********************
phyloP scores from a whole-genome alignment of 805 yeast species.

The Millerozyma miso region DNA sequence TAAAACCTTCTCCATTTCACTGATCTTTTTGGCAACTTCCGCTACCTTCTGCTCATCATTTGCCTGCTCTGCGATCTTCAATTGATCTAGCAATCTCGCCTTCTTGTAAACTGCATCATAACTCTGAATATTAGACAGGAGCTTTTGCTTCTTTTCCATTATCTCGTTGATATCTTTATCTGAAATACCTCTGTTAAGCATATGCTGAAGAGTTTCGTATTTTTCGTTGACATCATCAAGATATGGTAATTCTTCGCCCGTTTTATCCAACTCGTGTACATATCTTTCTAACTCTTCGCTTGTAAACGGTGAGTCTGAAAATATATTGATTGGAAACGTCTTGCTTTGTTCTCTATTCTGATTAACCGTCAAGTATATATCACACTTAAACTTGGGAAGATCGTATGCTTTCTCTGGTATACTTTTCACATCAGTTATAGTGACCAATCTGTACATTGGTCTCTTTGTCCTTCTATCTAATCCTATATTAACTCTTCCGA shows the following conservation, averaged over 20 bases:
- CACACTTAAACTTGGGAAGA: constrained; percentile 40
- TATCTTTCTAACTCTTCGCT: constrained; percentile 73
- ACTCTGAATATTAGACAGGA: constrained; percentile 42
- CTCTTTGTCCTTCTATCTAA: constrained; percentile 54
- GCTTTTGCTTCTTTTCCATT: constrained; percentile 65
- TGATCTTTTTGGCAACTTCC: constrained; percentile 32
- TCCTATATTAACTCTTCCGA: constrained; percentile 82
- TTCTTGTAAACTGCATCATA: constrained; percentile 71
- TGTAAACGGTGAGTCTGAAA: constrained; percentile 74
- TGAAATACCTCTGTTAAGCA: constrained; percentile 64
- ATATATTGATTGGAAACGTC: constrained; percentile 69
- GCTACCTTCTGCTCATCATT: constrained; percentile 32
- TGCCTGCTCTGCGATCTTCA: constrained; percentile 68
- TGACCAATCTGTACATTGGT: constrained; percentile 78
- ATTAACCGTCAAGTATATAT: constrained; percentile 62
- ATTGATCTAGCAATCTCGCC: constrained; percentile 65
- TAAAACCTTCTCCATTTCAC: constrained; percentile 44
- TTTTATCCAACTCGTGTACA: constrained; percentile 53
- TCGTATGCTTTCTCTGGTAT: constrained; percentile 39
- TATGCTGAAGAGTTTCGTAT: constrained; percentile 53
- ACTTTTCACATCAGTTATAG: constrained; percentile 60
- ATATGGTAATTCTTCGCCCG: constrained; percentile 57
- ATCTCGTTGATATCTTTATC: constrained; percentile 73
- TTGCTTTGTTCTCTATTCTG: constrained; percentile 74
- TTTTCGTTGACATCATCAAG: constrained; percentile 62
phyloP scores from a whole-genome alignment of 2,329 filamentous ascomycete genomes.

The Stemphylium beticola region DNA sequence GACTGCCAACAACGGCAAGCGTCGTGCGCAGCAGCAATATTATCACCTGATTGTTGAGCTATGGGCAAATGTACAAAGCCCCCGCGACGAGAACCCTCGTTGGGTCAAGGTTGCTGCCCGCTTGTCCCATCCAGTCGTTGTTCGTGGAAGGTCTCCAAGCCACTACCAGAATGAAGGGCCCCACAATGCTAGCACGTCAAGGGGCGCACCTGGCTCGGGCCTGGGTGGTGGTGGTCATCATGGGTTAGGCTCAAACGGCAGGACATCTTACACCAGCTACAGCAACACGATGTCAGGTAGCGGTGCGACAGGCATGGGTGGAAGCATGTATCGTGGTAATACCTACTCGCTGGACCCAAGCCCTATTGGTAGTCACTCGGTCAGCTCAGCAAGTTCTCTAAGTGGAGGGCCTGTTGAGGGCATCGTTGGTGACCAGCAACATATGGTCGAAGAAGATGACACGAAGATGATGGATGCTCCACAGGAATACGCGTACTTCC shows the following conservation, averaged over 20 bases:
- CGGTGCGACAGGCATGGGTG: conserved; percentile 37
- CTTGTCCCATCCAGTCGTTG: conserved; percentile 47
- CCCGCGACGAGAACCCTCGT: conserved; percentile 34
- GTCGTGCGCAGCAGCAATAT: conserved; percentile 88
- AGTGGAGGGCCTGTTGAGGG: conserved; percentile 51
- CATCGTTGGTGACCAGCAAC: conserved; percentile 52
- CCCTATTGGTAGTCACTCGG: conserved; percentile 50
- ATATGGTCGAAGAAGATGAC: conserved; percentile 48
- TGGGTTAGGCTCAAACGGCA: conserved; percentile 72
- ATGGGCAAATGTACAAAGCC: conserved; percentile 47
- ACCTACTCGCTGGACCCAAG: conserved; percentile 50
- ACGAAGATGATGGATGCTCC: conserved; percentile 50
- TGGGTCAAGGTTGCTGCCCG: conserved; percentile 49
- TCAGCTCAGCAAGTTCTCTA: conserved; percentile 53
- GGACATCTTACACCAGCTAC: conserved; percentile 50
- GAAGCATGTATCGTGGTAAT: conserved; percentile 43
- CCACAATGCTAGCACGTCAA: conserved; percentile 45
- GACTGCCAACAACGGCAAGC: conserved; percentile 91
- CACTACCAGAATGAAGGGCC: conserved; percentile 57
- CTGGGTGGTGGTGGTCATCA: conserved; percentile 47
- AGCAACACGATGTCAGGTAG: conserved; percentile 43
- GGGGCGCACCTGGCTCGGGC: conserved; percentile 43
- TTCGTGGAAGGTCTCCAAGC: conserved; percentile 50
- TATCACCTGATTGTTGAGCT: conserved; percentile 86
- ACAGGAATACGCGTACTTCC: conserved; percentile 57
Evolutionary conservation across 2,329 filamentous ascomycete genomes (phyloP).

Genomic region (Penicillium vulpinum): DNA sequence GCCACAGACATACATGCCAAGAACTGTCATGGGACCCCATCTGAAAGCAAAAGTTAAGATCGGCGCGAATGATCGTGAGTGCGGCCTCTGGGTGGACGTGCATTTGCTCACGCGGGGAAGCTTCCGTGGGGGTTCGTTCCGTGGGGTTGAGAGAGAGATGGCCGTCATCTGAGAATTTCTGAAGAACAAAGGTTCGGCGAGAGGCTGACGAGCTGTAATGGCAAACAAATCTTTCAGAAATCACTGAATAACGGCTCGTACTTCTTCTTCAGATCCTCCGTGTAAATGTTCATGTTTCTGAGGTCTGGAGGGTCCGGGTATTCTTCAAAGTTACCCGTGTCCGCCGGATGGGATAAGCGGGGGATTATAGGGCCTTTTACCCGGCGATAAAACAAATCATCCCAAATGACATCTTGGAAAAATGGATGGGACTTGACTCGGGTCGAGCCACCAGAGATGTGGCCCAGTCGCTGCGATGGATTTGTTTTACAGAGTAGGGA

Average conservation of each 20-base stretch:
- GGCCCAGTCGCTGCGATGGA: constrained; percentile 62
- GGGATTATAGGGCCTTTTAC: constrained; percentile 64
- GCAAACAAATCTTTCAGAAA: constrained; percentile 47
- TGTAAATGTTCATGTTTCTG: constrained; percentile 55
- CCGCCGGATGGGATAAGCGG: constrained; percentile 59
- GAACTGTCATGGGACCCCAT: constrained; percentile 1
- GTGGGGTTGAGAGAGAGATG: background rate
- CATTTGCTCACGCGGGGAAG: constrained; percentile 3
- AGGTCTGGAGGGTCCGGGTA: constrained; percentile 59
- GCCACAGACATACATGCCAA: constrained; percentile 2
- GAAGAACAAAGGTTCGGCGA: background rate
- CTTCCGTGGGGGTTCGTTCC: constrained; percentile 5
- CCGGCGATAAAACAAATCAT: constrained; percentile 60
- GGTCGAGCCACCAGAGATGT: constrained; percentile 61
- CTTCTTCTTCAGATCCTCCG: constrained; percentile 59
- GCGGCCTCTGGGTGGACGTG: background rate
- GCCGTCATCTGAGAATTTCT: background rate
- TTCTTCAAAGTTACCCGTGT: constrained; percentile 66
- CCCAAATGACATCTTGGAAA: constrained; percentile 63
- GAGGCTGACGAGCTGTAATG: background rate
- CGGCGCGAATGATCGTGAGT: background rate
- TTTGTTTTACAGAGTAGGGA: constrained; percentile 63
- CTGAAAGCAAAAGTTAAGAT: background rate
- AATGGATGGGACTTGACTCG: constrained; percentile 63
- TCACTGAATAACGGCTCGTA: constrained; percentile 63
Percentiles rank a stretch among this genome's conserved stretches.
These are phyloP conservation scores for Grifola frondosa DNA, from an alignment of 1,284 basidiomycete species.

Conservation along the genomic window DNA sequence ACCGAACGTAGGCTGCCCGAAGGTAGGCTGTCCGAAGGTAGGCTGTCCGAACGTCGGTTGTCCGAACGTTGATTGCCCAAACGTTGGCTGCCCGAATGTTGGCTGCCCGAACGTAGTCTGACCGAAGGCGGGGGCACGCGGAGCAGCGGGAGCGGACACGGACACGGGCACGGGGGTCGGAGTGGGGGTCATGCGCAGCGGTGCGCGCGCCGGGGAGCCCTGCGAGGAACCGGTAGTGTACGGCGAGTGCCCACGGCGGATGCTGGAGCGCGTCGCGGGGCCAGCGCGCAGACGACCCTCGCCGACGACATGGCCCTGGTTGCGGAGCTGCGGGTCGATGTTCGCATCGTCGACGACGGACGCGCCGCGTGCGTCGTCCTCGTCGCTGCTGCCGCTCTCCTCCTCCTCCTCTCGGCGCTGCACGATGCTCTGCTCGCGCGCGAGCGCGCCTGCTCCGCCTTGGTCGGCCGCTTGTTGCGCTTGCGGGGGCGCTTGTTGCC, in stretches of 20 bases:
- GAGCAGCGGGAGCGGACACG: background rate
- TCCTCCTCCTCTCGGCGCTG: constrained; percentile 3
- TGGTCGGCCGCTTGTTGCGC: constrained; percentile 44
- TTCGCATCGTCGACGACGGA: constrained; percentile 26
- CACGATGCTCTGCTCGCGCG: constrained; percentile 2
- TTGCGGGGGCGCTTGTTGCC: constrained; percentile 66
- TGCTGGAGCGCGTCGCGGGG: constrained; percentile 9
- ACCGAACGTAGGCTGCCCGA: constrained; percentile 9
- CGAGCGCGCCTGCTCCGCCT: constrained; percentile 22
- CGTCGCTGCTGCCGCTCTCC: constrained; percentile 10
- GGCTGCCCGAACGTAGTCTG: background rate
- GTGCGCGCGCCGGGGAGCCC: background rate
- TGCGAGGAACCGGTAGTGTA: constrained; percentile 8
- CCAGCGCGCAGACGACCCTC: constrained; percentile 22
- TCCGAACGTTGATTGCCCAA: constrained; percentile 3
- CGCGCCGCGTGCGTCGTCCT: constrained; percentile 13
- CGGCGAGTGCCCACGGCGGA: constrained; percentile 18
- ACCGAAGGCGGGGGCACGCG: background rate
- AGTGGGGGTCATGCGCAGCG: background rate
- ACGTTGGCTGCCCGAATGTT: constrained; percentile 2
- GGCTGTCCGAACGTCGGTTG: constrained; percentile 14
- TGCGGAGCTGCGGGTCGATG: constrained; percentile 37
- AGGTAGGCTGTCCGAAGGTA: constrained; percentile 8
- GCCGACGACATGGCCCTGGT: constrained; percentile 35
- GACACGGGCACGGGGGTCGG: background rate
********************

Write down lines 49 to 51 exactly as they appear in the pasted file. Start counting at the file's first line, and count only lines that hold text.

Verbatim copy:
- CTGGGTGGTGGTGGTCATCA: conserved; percentile 47
- AGCAACACGATGTCAGGTAG: conserved; percentile 43
- GGGGCGCACCTGGCTCGGGC: conserved; percentile 43